Boston Scientific’s Nerve Device Lowers Blood Pressure

Boston Scientific’s Nerve Device Lowers Blood Pressure

Boston Scientific Corp. (BSX)’s Vessix hypertension treatment significantly lowered blood pressure levels in patients with a hard-to-treat form of the condition that doesn’t respond well to drug therapy, a study found. The treatment, which silences overactive nerves in the renal arteries that contribute to hypertension, reduced systolic blood pressure by 24.6 millimeters of mercury after six months. The benefit grew with time, yielding a 29.6 mm/Hg reduction after a year, the study presented yesterday at the Transcatheter Cardiovascular Therapeutics conference in San Francisco found.Boston Scientific acquired the Vessix technology a year ago, drawn by a procedure that can be done quickly and in small arteries. It competes with similar products from Medtronic Inc. (MDT), which is presenting three-year results with its device, and St. Jude Medical Inc. Boston Scientific is talking with regulators about starting a global study that would lead to U.S. approval, said Jeff Mirviss, president of the Natick, Massachusetts-based company’s peripheral interventions unit.

The procedure known as renal denervation “is well suited for the future of health care,” Mirviss said in a telephone interview. “It’s very rare to find a technology where all the different stakeholders are on the same side of the table,” with patients getting a health benefit, hospitals getting a new procedure to improve patient care and insurers getting lower costs by preventing heart complications, he said.

Positive Results

The Boston Scientific study is an interim analysis of the company-funded Reduce-HTN clinical trial involving 139 patients. Treatment lowered blood pressure for about 85 percent of patients, said lead researcher Horst Sievert, director of the Cardiovascular Center Frankfurt at Sankt Katharinen Hospital in Germany. The 29 mm/Hg reduction in systolic blood pressure, the top number that measures force when the heart is contracting, would cut the risk of stroke by about 70 percent, he said. Patients still needed drug therapy.

“We are using this technique only in patients with resistant hypertension in the study, when all other medications have failed,” he said in a telephone interview. “The aim of the procedure isn’t to remove medication, but to bring blood pressure down to normal levels,” he said. “It’s of tremendous importance for the patient.”

Boston Scientific declined less than 1 percent to $11.58 at the close yesterday in New York. The company’s shares had doubled this year through yesterday.

Medtronic, based in Minneapolis, will present data at the meeting today showing its similar Symplicity renal denervation system reduces blood pressure for at least three years. The company’s study, the longest running test of the approach, found an average systolic blood pressure reduction of 33 mm/Hg, with 85 percent of patients responding.

‘Significant Milestone’

“These results continue to demonstrate the impact renal denervation can have on patients with uncontrolled hypertension,” said Robert Whitbourn, director of the Cardiovascular Research Centre at St. Vincent’s Hospital in Melbourne. “As the first and longest-term experience in a randomized, controlled setting, these data mark a significant milestone for the renal denervation clinical community.” years.’’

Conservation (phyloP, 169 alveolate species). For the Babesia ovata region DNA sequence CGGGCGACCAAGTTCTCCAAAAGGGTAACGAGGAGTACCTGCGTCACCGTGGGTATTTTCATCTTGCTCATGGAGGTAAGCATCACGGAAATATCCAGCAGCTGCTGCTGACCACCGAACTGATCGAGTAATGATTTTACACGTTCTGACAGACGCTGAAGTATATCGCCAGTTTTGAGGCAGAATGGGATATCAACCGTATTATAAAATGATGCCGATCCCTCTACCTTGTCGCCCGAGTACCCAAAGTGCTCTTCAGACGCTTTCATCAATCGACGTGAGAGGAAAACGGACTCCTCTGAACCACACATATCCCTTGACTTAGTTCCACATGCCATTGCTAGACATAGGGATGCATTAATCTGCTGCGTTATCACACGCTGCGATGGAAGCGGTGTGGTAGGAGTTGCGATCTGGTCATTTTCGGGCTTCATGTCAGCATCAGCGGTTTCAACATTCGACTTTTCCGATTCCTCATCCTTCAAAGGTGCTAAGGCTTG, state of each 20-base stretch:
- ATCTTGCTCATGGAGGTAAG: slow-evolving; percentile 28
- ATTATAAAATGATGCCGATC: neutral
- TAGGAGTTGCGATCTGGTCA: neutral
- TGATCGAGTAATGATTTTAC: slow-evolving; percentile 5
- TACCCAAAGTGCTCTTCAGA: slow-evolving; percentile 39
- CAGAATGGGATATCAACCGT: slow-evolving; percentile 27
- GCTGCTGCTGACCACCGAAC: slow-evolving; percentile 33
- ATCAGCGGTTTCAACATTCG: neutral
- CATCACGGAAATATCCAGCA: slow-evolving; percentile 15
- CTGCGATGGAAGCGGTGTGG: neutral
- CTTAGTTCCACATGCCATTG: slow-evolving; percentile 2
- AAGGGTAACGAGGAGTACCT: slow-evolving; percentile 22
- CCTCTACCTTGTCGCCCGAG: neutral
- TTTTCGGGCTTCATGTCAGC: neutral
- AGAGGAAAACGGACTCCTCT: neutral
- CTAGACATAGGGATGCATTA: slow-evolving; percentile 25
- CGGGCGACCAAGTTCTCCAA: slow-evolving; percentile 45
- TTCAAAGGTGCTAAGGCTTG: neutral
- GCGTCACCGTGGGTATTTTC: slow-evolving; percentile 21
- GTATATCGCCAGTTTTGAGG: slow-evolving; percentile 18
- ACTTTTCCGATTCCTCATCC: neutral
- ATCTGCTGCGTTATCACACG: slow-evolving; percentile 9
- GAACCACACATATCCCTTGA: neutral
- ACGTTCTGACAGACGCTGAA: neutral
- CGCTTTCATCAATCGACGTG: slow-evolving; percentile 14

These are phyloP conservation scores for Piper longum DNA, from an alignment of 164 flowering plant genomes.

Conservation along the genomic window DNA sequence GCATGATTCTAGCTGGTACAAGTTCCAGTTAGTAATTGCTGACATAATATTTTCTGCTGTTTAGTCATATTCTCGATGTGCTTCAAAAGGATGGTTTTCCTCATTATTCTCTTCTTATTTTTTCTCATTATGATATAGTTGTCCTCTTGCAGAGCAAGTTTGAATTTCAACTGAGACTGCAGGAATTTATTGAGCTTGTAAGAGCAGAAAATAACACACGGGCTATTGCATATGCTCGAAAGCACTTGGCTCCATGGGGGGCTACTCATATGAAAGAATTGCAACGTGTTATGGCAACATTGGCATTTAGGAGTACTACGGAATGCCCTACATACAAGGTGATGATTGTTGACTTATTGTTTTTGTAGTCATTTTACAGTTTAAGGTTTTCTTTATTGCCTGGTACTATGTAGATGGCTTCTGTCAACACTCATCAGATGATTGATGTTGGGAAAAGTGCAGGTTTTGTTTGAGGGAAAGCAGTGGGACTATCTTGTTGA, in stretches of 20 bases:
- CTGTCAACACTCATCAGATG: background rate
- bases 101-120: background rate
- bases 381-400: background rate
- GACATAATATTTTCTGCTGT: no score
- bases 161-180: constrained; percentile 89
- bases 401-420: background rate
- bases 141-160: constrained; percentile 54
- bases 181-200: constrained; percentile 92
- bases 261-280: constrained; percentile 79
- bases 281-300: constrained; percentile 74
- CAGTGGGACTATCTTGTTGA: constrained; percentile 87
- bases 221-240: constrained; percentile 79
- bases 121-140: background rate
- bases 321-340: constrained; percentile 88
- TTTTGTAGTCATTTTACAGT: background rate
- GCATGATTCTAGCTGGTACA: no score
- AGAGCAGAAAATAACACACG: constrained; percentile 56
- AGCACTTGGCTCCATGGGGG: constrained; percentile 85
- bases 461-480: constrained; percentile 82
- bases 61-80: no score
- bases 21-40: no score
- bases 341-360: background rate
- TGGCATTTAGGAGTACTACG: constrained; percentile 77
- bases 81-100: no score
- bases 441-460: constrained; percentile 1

There are about 1.2 billion people worldwide with high blood pressure, and about one-third don’t respond well to existing drug therapy. Hypertension increases the risk of heart attack, stroke and death from heart disease.

The renal denervation process silences the overactive nerves by burning them with a radiofrequency technology.

To contact the reporter on this story: Michelle Fay Cortez in Minneapolis at mcortez@bloomberg.net

About bambooinnovator
Kee Koon Boon (“KB”) is the co-founder and director of HERO Investment Management which provides specialized fund management and investment advisory services to the ARCHEA Asia HERO Innovators Fund (www.heroinnovator.com), the only Asian SMID-cap tech-focused fund in the industry. KB is an internationally featured investor rooted in the principles of value investing for over a decade as a fund manager and analyst in the Asian capital markets who started his career at a boutique hedge fund in Singapore where he was with the firm since 2002 and was also part of the core investment committee in significantly outperforming the index in the 10-year-plus-old flagship Asian fund. He was also the portfolio manager for Asia-Pacific equities at Korea’s largest mutual fund company. Prior to setting up the H.E.R.O. Innovators Fund, KB was the Chief Investment Officer & CEO of a Singapore Registered Fund Management Company (RFMC) where he is responsible for listed Asian equity investments. KB had taught accounting at the Singapore Management University (SMU) as a faculty member and also pioneered the 15-week course on Accounting Fraud in Asia as an official module at SMU. KB remains grateful and honored to be invited by Singapore’s financial regulator Monetary Authority of Singapore (MAS) to present to their top management team about implementing a world’s first fact-based forward-looking fraud detection framework to bring about benefits for the capital markets in Singapore and for the public and investment community. KB also served the community in sharing his insights in writing articles about value investing and corporate governance in the media that include Business Times, Straits Times, Jakarta Post, Manual of Ideas, Investopedia, TedXWallStreet. He had also presented in top investment, banking and finance conferences in America, Italy, Sydney, Cape Town, HK, China. He has trained CEOs, entrepreneurs, CFOs, management executives in business strategy & business model innovation in Singapore, HK and China.

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